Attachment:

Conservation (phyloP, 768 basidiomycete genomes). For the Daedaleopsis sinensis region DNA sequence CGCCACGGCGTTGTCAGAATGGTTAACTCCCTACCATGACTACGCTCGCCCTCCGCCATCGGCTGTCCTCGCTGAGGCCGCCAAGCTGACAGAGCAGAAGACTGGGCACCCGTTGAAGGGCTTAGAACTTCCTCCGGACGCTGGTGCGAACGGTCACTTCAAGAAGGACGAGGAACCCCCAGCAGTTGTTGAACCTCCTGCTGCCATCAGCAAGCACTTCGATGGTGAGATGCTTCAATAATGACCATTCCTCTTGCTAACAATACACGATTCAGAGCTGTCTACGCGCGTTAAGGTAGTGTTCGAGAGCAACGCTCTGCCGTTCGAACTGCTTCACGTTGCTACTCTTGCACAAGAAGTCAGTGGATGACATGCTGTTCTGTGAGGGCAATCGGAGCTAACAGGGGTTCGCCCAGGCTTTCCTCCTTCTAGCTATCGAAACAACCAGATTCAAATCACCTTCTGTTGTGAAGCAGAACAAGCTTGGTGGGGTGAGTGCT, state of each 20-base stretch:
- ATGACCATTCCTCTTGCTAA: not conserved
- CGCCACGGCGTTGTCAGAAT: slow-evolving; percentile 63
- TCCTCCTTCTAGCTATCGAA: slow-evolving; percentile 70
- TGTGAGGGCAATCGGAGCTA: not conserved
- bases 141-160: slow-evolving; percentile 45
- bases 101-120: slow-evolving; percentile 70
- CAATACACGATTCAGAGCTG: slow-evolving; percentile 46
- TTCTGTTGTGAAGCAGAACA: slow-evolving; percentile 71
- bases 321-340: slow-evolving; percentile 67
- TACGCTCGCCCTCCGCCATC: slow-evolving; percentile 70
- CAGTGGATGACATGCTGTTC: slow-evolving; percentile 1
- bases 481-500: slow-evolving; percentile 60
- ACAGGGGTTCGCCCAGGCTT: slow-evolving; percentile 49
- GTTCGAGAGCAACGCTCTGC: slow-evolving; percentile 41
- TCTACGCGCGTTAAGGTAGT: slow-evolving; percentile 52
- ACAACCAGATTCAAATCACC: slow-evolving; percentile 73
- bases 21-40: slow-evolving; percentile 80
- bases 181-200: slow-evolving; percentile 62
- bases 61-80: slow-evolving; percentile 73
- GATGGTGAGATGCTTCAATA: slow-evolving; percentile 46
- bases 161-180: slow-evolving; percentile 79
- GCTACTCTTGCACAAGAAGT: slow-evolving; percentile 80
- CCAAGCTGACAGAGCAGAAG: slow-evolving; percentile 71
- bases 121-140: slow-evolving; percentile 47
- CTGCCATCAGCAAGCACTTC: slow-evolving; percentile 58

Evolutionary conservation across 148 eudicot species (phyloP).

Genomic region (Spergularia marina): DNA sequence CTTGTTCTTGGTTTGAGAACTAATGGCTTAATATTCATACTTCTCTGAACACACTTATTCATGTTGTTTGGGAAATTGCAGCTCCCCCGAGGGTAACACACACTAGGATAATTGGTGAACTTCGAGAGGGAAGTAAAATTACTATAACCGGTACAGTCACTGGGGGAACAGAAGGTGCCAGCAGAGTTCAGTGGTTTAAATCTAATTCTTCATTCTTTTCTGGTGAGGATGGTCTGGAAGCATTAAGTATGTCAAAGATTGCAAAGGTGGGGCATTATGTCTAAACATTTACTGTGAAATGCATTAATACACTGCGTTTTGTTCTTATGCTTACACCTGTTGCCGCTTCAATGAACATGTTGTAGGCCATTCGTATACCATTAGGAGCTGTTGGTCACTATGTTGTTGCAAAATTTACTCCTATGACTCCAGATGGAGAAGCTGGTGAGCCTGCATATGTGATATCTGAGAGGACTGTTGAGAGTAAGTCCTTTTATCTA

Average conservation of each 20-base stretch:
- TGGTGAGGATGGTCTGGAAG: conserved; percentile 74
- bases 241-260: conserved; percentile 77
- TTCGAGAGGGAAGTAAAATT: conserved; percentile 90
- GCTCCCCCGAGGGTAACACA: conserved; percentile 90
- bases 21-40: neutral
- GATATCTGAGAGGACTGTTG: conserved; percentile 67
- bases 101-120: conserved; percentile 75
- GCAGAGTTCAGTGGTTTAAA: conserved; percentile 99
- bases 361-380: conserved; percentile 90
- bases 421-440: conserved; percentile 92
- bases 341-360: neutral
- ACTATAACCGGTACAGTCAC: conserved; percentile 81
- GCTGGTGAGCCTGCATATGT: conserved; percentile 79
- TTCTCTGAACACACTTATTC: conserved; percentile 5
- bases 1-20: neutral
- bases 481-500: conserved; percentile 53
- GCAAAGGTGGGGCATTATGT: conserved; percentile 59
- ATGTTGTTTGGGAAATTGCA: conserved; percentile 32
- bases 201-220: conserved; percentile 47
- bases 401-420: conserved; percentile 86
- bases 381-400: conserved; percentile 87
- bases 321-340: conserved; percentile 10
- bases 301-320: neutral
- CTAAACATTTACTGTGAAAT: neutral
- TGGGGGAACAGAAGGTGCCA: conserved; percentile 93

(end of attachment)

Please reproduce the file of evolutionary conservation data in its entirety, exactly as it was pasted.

Conservation (phyloP, 768 basidiomycete genomes). For the Daedaleopsis sinensis region DNA sequence CGCCACGGCGTTGTCAGAATGGTTAACTCCCTACCATGACTACGCTCGCCCTCCGCCATCGGCTGTCCTCGCTGAGGCCGCCAAGCTGACAGAGCAGAAGACTGGGCACCCGTTGAAGGGCTTAGAACTTCCTCCGGACGCTGGTGCGAACGGTCACTTCAAGAAGGACGAGGAACCCCCAGCAGTTGTTGAACCTCCTGCTGCCATCAGCAAGCACTTCGATGGTGAGATGCTTCAATAATGACCATTCCTCTTGCTAACAATACACGATTCAGAGCTGTCTACGCGCGTTAAGGTAGTGTTCGAGAGCAACGCTCTGCCGTTCGAACTGCTTCACGTTGCTACTCTTGCACAAGAAGTCAGTGGATGACATGCTGTTCTGTGAGGGCAATCGGAGCTAACAGGGGTTCGCCCAGGCTTTCCTCCTTCTAGCTATCGAAACAACCAGATTCAAATCACCTTCTGTTGTGAAGCAGAACAAGCTTGGTGGGGTGAGTGCT, state of each 20-base stretch:
- ATGACCATTCCTCTTGCTAA: not conserved
- CGCCACGGCGTTGTCAGAAT: slow-evolving; percentile 63
- TCCTCCTTCTAGCTATCGAA: slow-evolving; percentile 70
- TGTGAGGGCAATCGGAGCTA: not conserved
- bases 141-160: slow-evolving; percentile 45
- bases 101-120: slow-evolving; percentile 70
- CAATACACGATTCAGAGCTG: slow-evolving; percentile 46
- TTCTGTTGTGAAGCAGAACA: slow-evolving; percentile 71
- bases 321-340: slow-evolving; percentile 67
- TACGCTCGCCCTCCGCCATC: slow-evolving; percentile 70
- CAGTGGATGACATGCTGTTC: slow-evolving; percentile 1
- bases 481-500: slow-evolving; percentile 60
- ACAGGGGTTCGCCCAGGCTT: slow-evolving; percentile 49
- GTTCGAGAGCAACGCTCTGC: slow-evolving; percentile 41
- TCTACGCGCGTTAAGGTAGT: slow-evolving; percentile 52
- ACAACCAGATTCAAATCACC: slow-evolving; percentile 73
- bases 21-40: slow-evolving; percentile 80
- bases 181-200: slow-evolving; percentile 62
- bases 61-80: slow-evolving; percentile 73
- GATGGTGAGATGCTTCAATA: slow-evolving; percentile 46
- bases 161-180: slow-evolving; percentile 79
- GCTACTCTTGCACAAGAAGT: slow-evolving; percentile 80
- CCAAGCTGACAGAGCAGAAG: slow-evolving; percentile 71
- bases 121-140: slow-evolving; percentile 47
- CTGCCATCAGCAAGCACTTC: slow-evolving; percentile 58

Evolutionary conservation across 148 eudicot species (phyloP).

Genomic region (Spergularia marina): DNA sequence CTTGTTCTTGGTTTGAGAACTAATGGCTTAATATTCATACTTCTCTGAACACACTTATTCATGTTGTTTGGGAAATTGCAGCTCCCCCGAGGGTAACACACACTAGGATAATTGGTGAACTTCGAGAGGGAAGTAAAATTACTATAACCGGTACAGTCACTGGGGGAACAGAAGGTGCCAGCAGAGTTCAGTGGTTTAAATCTAATTCTTCATTCTTTTCTGGTGAGGATGGTCTGGAAGCATTAAGTATGTCAAAGATTGCAAAGGTGGGGCATTATGTCTAAACATTTACTGTGAAATGCATTAATACACTGCGTTTTGTTCTTATGCTTACACCTGTTGCCGCTTCAATGAACATGTTGTAGGCCATTCGTATACCATTAGGAGCTGTTGGTCACTATGTTGTTGCAAAATTTACTCCTATGACTCCAGATGGAGAAGCTGGTGAGCCTGCATATGTGATATCTGAGAGGACTGTTGAGAGTAAGTCCTTTTATCTA

Average conservation of each 20-base stretch:
- TGGTGAGGATGGTCTGGAAG: conserved; percentile 74
- bases 241-260: conserved; percentile 77
- TTCGAGAGGGAAGTAAAATT: conserved; percentile 90
- GCTCCCCCGAGGGTAACACA: conserved; percentile 90
- bases 21-40: neutral
- GATATCTGAGAGGACTGTTG: conserved; percentile 67
- bases 101-120: conserved; percentile 75
- GCAGAGTTCAGTGGTTTAAA: conserved; percentile 99
- bases 361-380: conserved; percentile 90
- bases 421-440: conserved; percentile 92
- bases 341-360: neutral
- ACTATAACCGGTACAGTCAC: conserved; percentile 81
- GCTGGTGAGCCTGCATATGT: conserved; percentile 79
- TTCTCTGAACACACTTATTC: conserved; percentile 5
- bases 1-20: neutral
- bases 481-500: conserved; percentile 53
- GCAAAGGTGGGGCATTATGT: conserved; percentile 59
- ATGTTGTTTGGGAAATTGCA: conserved; percentile 32
- bases 201-220: conserved; percentile 47
- bases 401-420: conserved; percentile 86
- bases 381-400: conserved; percentile 87
- bases 321-340: conserved; percentile 10
- bases 301-320: neutral
- CTAAACATTTACTGTGAAAT: neutral
- TGGGGGAACAGAAGGTGCCA: conserved; percentile 93